OFTEN when I read reports of reckless driving on our roads, I think of what my mother told me when I went for my licence.
“It’s not you that you have to worry about, it’s all the other people on the road.”
It’s a sentiment that seems all too appropriate when you read page 7 of today’s Bendigo Advertiser.
Reports of a driver texting just moments before reaching speeds of almost 200 kilometres per hour are concerning - for not only the driver himself, but for the dozens of other road-users at the time.
Police rightly dubbed the behaviour as “ridiculous”.
I often wonder what compels people to misuse the roads and to put themselves and others at risk.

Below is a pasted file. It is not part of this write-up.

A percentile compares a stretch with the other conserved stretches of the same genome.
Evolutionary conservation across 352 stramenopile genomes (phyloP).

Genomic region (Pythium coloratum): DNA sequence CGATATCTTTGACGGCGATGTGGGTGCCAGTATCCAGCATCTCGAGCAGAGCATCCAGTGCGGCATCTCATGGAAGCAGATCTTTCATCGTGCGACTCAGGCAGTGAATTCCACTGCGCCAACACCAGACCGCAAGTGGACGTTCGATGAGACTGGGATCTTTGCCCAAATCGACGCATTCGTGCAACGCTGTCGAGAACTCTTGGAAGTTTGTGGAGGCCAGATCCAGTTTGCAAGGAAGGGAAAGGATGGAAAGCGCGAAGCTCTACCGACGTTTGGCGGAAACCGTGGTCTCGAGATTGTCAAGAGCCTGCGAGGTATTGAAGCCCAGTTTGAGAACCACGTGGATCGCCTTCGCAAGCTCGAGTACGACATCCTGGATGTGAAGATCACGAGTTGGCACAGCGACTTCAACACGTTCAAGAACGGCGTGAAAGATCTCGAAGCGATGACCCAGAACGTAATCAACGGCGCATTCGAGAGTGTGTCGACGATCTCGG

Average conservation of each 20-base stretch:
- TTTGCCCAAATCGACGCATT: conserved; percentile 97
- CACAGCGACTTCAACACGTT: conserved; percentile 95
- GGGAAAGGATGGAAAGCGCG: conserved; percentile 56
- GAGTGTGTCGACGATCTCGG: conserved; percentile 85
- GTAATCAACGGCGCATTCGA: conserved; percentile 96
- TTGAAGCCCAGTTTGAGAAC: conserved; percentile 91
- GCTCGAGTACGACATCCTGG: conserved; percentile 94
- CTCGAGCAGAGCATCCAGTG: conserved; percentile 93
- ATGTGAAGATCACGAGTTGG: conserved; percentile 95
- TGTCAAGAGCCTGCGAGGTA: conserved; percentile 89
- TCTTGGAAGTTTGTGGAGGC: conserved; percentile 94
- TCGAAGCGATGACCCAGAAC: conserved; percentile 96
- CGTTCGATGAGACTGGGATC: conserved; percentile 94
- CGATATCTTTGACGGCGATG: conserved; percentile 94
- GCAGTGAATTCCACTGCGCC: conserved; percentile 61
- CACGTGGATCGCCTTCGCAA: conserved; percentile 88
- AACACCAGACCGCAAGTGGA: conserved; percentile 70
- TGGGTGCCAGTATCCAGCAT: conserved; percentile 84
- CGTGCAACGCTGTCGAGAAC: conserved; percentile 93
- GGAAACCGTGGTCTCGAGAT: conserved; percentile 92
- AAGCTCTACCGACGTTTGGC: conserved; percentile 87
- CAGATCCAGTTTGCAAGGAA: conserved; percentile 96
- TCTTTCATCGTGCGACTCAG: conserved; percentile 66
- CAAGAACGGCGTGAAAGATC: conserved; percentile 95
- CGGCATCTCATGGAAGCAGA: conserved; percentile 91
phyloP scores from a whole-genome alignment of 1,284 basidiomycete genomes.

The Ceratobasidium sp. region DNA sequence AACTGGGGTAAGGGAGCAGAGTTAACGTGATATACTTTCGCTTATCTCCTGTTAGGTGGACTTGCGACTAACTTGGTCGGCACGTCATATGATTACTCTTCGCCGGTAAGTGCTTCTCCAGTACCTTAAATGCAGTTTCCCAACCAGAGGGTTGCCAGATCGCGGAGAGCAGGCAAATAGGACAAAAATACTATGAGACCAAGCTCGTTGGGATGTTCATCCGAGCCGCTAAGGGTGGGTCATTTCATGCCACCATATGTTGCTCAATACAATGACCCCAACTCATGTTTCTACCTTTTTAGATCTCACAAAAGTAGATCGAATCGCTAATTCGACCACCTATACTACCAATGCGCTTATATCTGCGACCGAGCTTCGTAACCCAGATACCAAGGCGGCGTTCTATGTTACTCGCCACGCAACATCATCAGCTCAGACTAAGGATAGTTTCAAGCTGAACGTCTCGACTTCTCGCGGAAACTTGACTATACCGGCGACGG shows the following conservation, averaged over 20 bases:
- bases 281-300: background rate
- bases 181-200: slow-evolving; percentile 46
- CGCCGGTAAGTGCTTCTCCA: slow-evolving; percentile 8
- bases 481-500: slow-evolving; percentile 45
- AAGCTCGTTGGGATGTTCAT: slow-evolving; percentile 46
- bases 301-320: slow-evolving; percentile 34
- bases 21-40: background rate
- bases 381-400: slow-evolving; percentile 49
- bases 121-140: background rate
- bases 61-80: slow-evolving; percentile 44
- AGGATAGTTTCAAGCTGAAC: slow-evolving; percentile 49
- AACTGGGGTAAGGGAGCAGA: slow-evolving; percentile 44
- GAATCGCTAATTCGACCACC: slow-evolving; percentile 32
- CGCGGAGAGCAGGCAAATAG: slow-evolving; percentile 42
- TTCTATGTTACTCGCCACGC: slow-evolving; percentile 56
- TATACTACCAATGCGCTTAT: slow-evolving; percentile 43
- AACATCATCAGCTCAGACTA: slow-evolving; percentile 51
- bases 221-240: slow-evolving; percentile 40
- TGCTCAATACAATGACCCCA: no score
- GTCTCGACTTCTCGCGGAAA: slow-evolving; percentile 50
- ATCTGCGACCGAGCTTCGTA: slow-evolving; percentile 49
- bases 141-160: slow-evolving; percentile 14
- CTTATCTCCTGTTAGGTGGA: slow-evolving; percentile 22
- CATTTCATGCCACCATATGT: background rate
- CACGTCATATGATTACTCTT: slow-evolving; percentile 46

It must be those feelings of being invincible; the feelings of false bravado and adrenalin when you break the law.
But those feelings quickly disappear for those involved in road trauma. Lost lives and those so badly injured, their lives will never be the same.
Those feelings quickly disappear for those involved in road trauma.
Sadly these reckless actions affect innocent people too.
And as I grow older, I realise my mum’s words couldn’t be more true.